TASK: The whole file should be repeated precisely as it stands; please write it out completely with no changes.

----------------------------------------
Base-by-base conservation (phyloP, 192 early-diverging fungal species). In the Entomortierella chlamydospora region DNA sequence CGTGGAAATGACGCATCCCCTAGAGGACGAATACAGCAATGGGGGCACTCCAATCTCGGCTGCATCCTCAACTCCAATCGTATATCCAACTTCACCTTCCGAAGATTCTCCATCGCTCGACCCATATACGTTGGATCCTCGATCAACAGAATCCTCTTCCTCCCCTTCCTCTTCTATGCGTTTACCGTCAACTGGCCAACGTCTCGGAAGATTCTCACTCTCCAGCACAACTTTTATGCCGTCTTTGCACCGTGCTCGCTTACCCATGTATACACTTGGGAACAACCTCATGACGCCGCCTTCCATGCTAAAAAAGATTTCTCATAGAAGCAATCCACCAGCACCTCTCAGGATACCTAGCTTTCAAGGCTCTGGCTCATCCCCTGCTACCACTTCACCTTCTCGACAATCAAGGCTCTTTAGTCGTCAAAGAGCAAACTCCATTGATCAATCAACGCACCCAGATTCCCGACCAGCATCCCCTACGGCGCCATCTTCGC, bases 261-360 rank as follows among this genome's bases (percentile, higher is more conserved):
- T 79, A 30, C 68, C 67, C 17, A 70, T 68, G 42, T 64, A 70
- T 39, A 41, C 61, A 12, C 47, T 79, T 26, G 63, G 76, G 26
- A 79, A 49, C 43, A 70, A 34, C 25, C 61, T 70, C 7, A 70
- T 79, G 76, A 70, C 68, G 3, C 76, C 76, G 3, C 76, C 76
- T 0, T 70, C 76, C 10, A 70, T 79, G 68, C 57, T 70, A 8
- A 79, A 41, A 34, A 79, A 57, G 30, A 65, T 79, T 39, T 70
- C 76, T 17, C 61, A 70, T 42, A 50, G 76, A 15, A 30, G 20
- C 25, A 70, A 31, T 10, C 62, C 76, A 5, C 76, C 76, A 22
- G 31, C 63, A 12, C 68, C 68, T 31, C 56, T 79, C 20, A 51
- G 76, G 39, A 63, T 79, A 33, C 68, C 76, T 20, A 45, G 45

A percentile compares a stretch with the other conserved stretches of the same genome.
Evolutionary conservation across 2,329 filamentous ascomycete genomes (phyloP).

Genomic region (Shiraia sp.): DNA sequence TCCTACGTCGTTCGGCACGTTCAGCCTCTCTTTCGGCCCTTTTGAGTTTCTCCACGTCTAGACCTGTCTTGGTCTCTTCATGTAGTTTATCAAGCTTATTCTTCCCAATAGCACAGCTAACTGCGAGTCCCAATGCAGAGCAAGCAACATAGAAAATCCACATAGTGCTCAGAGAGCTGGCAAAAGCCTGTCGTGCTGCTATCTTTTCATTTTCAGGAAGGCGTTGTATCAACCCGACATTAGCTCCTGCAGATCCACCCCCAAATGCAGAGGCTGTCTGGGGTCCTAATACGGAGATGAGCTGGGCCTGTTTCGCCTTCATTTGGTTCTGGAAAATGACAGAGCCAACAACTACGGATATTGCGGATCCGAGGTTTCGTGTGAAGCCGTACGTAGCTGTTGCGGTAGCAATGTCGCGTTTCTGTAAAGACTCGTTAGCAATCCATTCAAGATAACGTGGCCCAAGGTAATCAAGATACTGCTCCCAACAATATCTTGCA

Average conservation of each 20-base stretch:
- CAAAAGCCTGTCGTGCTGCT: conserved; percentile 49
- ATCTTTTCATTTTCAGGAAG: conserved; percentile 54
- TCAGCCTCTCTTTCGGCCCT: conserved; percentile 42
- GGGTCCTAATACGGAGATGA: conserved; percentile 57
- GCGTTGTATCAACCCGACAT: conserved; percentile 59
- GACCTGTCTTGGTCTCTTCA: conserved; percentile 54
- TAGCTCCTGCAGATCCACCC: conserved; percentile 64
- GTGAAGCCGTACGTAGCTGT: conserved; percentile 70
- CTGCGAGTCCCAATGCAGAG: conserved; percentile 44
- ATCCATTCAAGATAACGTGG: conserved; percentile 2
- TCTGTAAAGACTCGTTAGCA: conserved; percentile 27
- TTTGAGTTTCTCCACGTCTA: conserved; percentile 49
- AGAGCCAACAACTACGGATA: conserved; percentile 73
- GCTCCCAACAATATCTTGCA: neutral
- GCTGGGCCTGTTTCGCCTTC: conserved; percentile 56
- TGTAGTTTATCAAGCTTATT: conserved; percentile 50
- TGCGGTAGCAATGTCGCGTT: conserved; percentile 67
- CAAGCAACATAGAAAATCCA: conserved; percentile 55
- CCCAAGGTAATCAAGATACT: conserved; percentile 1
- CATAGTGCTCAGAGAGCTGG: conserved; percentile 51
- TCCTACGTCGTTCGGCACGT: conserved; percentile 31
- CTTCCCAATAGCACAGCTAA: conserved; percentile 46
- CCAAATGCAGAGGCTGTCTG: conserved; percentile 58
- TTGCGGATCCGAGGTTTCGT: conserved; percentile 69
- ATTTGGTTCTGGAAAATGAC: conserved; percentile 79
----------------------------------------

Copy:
Base-by-base conservation (phyloP, 192 early-diverging fungal species). In the Entomortierella chlamydospora region DNA sequence CGTGGAAATGACGCATCCCCTAGAGGACGAATACAGCAATGGGGGCACTCCAATCTCGGCTGCATCCTCAACTCCAATCGTATATCCAACTTCACCTTCCGAAGATTCTCCATCGCTCGACCCATATACGTTGGATCCTCGATCAACAGAATCCTCTTCCTCCCCTTCCTCTTCTATGCGTTTACCGTCAACTGGCCAACGTCTCGGAAGATTCTCACTCTCCAGCACAACTTTTATGCCGTCTTTGCACCGTGCTCGCTTACCCATGTATACACTTGGGAACAACCTCATGACGCCGCCTTCCATGCTAAAAAAGATTTCTCATAGAAGCAATCCACCAGCACCTCTCAGGATACCTAGCTTTCAAGGCTCTGGCTCATCCCCTGCTACCACTTCACCTTCTCGACAATCAAGGCTCTTTAGTCGTCAAAGAGCAAACTCCATTGATCAATCAACGCACCCAGATTCCCGACCAGCATCCCCTACGGCGCCATCTTCGC, bases 261-360 rank as follows among this genome's bases (percentile, higher is more conserved):
- T 79, A 30, C 68, C 67, C 17, A 70, T 68, G 42, T 64, A 70
- T 39, A 41, C 61, A 12, C 47, T 79, T 26, G 63, G 76, G 26
- A 79, A 49, C 43, A 70, A 34, C 25, C 61, T 70, C 7, A 70
- T 79, G 76, A 70, C 68, G 3, C 76, C 76, G 3, C 76, C 76
- T 0, T 70, C 76, C 10, A 70, T 79, G 68, C 57, T 70, A 8
- A 79, A 41, A 34, A 79, A 57, G 30, A 65, T 79, T 39, T 70
- C 76, T 17, C 61, A 70, T 42, A 50, G 76, A 15, A 30, G 20
- C 25, A 70, A 31, T 10, C 62, C 76, A 5, C 76, C 76, A 22
- G 31, C 63, A 12, C 68, C 68, T 31, C 56, T 79, C 20, A 51
- G 76, G 39, A 63, T 79, A 33, C 68, C 76, T 20, A 45, G 45

A percentile compares a stretch with the other conserved stretches of the same genome.
Evolutionary conservation across 2,329 filamentous ascomycete genomes (phyloP).

Genomic region (Shiraia sp.): DNA sequence TCCTACGTCGTTCGGCACGTTCAGCCTCTCTTTCGGCCCTTTTGAGTTTCTCCACGTCTAGACCTGTCTTGGTCTCTTCATGTAGTTTATCAAGCTTATTCTTCCCAATAGCACAGCTAACTGCGAGTCCCAATGCAGAGCAAGCAACATAGAAAATCCACATAGTGCTCAGAGAGCTGGCAAAAGCCTGTCGTGCTGCTATCTTTTCATTTTCAGGAAGGCGTTGTATCAACCCGACATTAGCTCCTGCAGATCCACCCCCAAATGCAGAGGCTGTCTGGGGTCCTAATACGGAGATGAGCTGGGCCTGTTTCGCCTTCATTTGGTTCTGGAAAATGACAGAGCCAACAACTACGGATATTGCGGATCCGAGGTTTCGTGTGAAGCCGTACGTAGCTGTTGCGGTAGCAATGTCGCGTTTCTGTAAAGACTCGTTAGCAATCCATTCAAGATAACGTGGCCCAAGGTAATCAAGATACTGCTCCCAACAATATCTTGCA

Average conservation of each 20-base stretch:
- CAAAAGCCTGTCGTGCTGCT: conserved; percentile 49
- ATCTTTTCATTTTCAGGAAG: conserved; percentile 54
- TCAGCCTCTCTTTCGGCCCT: conserved; percentile 42
- GGGTCCTAATACGGAGATGA: conserved; percentile 57
- GCGTTGTATCAACCCGACAT: conserved; percentile 59
- GACCTGTCTTGGTCTCTTCA: conserved; percentile 54
- TAGCTCCTGCAGATCCACCC: conserved; percentile 64
- GTGAAGCCGTACGTAGCTGT: conserved; percentile 70
- CTGCGAGTCCCAATGCAGAG: conserved; percentile 44
- ATCCATTCAAGATAACGTGG: conserved; percentile 2
- TCTGTAAAGACTCGTTAGCA: conserved; percentile 27
- TTTGAGTTTCTCCACGTCTA: conserved; percentile 49
- AGAGCCAACAACTACGGATA: conserved; percentile 73
- GCTCCCAACAATATCTTGCA: neutral
- GCTGGGCCTGTTTCGCCTTC: conserved; percentile 56
- TGTAGTTTATCAAGCTTATT: conserved; percentile 50
- TGCGGTAGCAATGTCGCGTT: conserved; percentile 67
- CAAGCAACATAGAAAATCCA: conserved; percentile 55
- CCCAAGGTAATCAAGATACT: conserved; percentile 1
- CATAGTGCTCAGAGAGCTGG: conserved; percentile 51
- TCCTACGTCGTTCGGCACGT: conserved; percentile 31
- CTTCCCAATAGCACAGCTAA: conserved; percentile 46
- CCAAATGCAGAGGCTGTCTG: conserved; percentile 58
- TTGCGGATCCGAGGTTTCGT: conserved; percentile 69
- ATTTGGTTCTGGAAAATGAC: conserved; percentile 79